The 18th Brumaire of Donald J. Trump?

Sam Miller and Harrison Fluss make the case that Marxists can look back to a classic work by Karl Marx to understand Donald Trump's victory.

IT IS not enough to say that America was taken by surprise the morning of November 9, 2016. The puzzle of how Donald Trump became president is not resolved, and one has to explain how so many could be swindled and held captive by the reactionary billionaire.

The task of explaining Trump's rise is not an easy one. It mirrors the political phenomenon of Bonapartism that Karl Marx analyzed in his political masterpiece The Eighteenth Brumaire of Louis Bonaparte. Marx defined his task as showing how class struggle itself "created circumstances and relationships that made it possible for a grotesque mediocrity to play a hero's part." In other words, how could the political circumstances of American society produce the monstrous prospect of a Trump administration?

The political parallels of 19th century France and 21st century America are striking and telling. Even the date November 9 corresponds to the 18th of Brumaire in the French Revolutionary Calendar. Both countries prepared the groundwork for the rise of authoritarian politics through the increasing desperation of poor and working people and a decimated left that subordinated itself to capitalist parties. In these outbreaks of common discontent, members of vulnerable groups found themselves lured in by the siren song of right-wing strongmen.

Louis-Napoléon Bonaparte was the great nephew of Napoleon who, through a modern advertising campaign, pretended to be the savior of a country bathed in blood from workers' struggles. He became not only president of France under the Republic, but within a short amount of time, overthrew the Republic to declare himself emperor.

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LIKE TRUMP, Bonaparte found his base of support in the middle class, some sections of the working class, the rural poor and conservative elite elements. They exploited people's economic distress by planting seeds of nationalistic and racial anxieties in those who would listen to their messages of restoring political honor and making their countries great again.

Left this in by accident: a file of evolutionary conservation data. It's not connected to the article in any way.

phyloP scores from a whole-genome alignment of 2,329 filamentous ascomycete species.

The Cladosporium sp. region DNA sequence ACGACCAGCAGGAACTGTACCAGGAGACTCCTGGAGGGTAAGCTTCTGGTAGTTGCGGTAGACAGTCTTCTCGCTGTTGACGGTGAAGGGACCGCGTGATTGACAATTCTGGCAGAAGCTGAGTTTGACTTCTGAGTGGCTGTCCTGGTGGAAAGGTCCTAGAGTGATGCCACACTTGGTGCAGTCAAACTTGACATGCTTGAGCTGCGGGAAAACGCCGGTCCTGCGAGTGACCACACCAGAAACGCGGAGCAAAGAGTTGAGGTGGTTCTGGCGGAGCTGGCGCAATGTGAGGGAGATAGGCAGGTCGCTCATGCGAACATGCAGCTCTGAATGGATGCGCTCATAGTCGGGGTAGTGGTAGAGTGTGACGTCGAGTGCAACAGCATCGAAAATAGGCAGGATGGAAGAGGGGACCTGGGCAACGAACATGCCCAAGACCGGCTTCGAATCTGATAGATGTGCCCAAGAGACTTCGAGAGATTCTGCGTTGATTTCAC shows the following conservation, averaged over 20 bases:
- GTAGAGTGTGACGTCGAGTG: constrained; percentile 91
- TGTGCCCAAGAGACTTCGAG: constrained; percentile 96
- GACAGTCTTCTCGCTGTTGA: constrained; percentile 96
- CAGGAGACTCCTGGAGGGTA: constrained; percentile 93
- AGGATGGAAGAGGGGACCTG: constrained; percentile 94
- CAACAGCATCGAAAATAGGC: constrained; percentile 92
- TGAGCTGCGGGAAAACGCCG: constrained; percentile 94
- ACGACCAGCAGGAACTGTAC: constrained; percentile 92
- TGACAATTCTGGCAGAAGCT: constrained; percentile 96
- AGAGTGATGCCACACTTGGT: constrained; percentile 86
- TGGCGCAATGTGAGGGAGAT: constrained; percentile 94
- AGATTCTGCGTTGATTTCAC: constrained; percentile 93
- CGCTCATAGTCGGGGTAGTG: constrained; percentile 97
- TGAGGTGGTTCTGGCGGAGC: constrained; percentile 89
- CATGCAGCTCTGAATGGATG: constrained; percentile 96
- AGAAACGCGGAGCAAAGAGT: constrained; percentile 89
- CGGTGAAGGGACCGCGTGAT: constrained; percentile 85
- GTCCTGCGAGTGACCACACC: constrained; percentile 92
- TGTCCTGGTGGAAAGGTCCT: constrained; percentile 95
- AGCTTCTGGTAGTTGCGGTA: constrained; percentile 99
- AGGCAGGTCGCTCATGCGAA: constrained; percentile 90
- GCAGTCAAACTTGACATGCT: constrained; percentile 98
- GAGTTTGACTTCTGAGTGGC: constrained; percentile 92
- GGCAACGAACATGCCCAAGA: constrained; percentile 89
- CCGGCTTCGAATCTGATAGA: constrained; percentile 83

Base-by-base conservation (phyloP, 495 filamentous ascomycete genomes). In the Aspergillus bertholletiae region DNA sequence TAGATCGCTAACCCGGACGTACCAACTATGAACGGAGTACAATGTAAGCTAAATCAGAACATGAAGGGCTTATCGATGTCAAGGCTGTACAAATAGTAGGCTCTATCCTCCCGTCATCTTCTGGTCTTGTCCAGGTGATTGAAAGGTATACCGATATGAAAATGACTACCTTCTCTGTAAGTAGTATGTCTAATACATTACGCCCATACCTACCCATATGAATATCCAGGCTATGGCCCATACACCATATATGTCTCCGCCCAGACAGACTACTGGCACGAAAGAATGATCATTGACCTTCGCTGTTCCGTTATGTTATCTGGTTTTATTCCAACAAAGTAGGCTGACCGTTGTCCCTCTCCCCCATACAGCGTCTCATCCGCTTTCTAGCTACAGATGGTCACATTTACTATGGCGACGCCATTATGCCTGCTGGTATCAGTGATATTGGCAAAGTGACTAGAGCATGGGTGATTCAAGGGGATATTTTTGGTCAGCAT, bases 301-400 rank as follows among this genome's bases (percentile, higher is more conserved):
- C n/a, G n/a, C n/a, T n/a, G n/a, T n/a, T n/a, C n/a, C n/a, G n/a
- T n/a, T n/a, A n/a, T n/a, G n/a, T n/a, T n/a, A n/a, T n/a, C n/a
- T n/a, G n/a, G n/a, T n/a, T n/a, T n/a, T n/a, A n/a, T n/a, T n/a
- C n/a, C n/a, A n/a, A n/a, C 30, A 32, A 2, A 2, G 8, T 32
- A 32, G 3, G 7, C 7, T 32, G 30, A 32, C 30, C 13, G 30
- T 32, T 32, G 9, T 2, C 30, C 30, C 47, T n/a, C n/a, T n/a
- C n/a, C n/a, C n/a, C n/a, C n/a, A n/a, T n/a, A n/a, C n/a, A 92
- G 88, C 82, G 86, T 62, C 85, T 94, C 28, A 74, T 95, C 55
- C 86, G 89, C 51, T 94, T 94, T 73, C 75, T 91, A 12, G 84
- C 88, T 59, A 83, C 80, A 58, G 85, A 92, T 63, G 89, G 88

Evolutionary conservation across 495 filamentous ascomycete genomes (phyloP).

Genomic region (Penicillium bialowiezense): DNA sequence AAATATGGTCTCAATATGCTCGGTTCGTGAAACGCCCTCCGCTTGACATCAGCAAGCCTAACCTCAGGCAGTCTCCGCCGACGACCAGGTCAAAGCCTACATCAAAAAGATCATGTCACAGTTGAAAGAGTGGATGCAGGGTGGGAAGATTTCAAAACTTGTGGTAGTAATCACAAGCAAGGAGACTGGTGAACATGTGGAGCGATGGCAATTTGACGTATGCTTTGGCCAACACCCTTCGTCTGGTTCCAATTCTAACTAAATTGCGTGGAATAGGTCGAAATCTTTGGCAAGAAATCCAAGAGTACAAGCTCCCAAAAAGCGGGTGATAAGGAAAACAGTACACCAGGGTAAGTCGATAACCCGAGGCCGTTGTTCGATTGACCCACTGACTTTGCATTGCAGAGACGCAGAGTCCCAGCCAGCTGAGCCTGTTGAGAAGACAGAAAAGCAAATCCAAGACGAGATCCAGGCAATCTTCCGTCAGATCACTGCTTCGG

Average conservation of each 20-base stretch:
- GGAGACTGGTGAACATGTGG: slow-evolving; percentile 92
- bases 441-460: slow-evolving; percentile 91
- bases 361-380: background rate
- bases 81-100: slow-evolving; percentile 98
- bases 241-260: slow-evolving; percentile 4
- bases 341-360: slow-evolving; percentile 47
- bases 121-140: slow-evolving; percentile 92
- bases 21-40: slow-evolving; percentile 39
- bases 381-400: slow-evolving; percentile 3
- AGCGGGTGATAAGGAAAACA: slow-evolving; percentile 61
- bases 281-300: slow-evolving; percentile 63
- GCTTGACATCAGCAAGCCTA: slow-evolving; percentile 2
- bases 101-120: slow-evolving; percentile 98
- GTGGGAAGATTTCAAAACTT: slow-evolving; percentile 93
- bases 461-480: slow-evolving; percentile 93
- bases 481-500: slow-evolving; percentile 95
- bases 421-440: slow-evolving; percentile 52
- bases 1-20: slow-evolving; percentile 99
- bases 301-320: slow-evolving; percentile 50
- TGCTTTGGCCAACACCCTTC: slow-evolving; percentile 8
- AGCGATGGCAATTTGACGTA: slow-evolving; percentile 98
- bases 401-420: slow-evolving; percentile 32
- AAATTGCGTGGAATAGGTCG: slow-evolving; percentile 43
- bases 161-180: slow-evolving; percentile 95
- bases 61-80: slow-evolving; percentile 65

Marx's descriptions of Bonaparte sound like echoes of Donald Trump's clownish media persona. Bonaparte is said to be "clumsily cunning, knavishly naive, doltishly sublime, a calculated superstition, a pathetic burlesque, a cleverly stupid anachronism, a world-historic piece of buffoonery and an indecipherable hieroglyphic for the understanding of the civilized--this symbol bore the unmistakable physiognomy of the class that represents barbarism within civilization."

Even Bonaparte's speeches anticipate Trump's rally rants: "I am justified in repeating how great the French republic would be, were it allowed to pursue its true interests, to reform its institutions, instead of being constantly disturbed, on the one by the {socialist} demagogues and on the other by monarchist delusions...I promise you peace for the future." While in London in 1848, Bonaparte joined a special constabulary to combat Chartism and other socialist tendencies.

Similarly, Trump's line is very clear in singling out scapegoats instead of capitalism: "Mexicans are taking our jobs. They're taking our money. They're killing us." Trump has had a long history of racial scapegoating, even referring to his Black workers as "lazy." These points send a very clear message to struggling white Americans: the problem is "the Mexicans"; the problem is "the Blacks"--in the same way that Bonaparte's message rang clear to the peasantry: The problem is the urban proletariat and its socialist leaders.